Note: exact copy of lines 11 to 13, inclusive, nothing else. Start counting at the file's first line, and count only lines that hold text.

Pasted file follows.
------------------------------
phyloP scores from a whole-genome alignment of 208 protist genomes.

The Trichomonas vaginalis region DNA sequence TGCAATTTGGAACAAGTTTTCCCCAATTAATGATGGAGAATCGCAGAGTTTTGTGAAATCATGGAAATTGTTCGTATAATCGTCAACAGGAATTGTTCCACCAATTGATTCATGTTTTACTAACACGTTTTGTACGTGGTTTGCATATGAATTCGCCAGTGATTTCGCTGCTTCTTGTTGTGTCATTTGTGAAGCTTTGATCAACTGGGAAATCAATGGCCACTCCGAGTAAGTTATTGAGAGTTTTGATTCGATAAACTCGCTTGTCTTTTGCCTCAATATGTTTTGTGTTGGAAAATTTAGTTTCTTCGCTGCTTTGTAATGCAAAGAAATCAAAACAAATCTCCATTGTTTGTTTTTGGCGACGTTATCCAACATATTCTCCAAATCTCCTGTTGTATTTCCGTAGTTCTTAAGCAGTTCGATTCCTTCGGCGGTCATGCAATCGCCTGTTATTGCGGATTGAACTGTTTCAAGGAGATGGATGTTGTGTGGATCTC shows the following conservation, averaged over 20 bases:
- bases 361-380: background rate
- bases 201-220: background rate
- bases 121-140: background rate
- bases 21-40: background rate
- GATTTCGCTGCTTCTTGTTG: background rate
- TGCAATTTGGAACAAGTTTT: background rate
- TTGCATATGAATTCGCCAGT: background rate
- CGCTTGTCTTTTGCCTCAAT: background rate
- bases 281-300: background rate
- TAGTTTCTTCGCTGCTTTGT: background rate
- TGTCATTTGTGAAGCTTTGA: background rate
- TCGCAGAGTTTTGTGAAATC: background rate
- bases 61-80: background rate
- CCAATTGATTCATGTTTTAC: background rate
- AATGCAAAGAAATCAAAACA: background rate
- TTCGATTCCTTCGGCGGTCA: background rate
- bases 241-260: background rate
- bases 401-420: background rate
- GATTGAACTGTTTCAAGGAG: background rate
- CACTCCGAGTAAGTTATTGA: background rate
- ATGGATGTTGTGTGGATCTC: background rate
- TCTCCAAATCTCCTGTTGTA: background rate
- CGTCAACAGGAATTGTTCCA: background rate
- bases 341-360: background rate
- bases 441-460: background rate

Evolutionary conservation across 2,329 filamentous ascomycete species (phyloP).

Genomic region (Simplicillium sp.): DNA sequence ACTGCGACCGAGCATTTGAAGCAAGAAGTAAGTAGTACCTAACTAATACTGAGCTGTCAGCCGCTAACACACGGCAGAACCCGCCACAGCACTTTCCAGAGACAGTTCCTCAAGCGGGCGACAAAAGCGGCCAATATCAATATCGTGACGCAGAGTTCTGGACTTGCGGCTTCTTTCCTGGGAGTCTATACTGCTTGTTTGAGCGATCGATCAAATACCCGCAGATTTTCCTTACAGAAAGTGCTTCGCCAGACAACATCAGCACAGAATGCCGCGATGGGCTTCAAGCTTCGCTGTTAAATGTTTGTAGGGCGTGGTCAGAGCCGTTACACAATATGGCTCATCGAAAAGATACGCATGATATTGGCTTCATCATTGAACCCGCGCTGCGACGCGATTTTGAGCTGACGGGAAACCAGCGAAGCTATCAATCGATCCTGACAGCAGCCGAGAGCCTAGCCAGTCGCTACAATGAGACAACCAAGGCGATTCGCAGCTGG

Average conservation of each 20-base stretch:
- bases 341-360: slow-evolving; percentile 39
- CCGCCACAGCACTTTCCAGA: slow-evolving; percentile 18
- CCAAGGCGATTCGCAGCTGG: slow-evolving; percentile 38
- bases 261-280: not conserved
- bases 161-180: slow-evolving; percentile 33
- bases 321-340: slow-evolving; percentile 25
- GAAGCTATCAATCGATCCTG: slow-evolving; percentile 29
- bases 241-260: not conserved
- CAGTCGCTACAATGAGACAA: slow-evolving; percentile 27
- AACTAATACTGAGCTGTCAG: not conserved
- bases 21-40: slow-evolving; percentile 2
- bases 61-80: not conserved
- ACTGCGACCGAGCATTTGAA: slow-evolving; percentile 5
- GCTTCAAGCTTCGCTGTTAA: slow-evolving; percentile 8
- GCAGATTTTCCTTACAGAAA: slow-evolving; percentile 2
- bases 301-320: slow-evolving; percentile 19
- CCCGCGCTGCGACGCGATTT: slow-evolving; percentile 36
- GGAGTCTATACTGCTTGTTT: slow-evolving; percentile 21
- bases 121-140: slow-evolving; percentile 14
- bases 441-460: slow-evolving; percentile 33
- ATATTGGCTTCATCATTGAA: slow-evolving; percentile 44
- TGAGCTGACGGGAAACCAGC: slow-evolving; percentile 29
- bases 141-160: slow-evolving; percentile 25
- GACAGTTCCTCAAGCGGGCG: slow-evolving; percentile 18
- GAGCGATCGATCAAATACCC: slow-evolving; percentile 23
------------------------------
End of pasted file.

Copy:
- bases 281-300: background rate
- TAGTTTCTTCGCTGCTTTGT: background rate
- TGTCATTTGTGAAGCTTTGA: background rate